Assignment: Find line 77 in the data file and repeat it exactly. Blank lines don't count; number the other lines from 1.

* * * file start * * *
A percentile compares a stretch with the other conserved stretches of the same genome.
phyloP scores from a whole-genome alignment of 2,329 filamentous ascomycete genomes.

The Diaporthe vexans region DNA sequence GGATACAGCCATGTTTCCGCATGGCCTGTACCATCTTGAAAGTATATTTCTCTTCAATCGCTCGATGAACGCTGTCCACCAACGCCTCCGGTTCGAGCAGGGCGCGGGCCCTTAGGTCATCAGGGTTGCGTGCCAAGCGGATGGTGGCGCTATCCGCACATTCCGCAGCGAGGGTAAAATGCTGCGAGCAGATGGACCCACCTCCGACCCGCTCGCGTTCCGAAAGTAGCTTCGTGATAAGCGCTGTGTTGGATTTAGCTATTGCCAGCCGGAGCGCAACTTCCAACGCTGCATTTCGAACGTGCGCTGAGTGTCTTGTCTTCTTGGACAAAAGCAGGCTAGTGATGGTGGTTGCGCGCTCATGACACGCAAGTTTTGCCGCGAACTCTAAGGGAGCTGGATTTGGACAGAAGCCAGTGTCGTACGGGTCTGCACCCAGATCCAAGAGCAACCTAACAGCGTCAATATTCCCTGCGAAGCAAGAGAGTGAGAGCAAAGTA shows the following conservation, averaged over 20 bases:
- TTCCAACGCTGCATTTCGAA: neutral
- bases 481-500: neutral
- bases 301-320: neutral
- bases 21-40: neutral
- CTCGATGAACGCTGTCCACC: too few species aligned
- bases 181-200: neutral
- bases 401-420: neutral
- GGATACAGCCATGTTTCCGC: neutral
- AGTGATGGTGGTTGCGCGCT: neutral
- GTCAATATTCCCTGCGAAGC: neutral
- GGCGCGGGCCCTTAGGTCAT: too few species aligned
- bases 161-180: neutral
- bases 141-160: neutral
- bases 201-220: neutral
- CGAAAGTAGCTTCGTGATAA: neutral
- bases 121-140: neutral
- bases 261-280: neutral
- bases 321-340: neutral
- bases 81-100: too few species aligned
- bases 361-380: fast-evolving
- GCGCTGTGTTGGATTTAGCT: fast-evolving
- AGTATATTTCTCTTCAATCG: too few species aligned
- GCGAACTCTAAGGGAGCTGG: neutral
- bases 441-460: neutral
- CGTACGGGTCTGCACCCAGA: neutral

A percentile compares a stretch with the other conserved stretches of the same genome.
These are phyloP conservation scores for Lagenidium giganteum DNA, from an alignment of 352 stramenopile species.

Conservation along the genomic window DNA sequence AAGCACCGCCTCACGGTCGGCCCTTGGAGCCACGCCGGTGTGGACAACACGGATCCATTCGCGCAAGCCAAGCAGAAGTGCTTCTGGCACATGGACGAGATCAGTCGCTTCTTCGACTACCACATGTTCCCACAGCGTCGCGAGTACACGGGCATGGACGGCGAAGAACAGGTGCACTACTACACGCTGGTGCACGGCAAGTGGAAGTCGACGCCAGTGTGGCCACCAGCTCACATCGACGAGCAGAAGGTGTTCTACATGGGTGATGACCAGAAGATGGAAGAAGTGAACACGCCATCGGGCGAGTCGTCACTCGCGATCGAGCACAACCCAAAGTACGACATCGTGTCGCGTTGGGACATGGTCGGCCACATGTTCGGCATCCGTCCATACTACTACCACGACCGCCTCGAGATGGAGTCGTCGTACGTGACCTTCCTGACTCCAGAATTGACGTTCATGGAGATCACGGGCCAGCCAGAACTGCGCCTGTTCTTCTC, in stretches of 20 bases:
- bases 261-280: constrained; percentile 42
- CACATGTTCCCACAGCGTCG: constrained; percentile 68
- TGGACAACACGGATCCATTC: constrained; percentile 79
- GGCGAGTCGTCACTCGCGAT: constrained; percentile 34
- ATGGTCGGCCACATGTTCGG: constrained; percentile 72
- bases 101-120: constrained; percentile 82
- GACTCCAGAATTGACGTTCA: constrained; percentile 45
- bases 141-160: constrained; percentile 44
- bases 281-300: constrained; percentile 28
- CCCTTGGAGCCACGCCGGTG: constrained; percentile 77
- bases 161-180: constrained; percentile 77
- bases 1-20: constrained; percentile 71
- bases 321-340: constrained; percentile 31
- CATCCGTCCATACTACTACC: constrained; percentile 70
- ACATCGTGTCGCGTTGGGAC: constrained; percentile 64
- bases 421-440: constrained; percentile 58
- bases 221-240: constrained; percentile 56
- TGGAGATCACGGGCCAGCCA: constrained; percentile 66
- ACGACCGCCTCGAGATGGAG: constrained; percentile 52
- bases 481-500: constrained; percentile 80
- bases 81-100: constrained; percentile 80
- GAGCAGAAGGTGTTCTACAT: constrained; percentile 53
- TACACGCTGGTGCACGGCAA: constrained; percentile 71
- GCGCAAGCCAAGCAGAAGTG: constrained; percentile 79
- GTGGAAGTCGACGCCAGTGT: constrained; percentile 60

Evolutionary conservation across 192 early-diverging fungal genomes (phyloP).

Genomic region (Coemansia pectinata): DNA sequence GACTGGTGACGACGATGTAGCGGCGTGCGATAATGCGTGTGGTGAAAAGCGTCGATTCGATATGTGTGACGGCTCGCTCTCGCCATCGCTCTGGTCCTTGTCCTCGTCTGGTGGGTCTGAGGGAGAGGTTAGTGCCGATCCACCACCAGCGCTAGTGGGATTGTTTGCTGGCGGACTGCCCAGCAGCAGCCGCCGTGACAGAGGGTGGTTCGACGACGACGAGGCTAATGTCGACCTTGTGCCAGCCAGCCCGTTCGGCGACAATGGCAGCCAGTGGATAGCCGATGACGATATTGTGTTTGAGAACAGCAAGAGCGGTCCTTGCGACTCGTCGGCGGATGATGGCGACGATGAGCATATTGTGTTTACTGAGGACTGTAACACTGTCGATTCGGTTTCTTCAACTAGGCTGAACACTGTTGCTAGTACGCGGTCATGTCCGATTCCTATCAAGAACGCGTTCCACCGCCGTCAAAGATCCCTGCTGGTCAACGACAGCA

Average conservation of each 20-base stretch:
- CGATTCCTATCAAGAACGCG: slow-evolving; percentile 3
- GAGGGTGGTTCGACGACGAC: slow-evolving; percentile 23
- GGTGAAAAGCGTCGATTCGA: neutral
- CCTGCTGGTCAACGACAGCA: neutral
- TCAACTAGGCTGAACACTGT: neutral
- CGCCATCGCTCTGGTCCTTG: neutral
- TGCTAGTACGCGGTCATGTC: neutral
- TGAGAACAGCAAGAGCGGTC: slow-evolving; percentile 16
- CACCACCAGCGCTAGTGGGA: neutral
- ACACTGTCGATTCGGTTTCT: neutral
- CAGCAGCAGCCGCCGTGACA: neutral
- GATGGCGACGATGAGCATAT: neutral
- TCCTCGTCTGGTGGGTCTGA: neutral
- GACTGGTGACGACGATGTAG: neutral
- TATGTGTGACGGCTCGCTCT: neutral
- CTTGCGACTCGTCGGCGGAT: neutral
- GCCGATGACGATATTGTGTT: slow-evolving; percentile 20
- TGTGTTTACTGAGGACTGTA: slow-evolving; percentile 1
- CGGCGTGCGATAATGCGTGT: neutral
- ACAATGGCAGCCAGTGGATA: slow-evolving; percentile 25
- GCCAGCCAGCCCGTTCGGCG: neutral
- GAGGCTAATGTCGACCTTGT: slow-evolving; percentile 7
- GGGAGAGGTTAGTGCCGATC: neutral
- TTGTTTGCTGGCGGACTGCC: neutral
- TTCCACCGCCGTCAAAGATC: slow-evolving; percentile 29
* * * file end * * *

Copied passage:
- TGTGTTTACTGAGGACTGTA: slow-evolving; percentile 1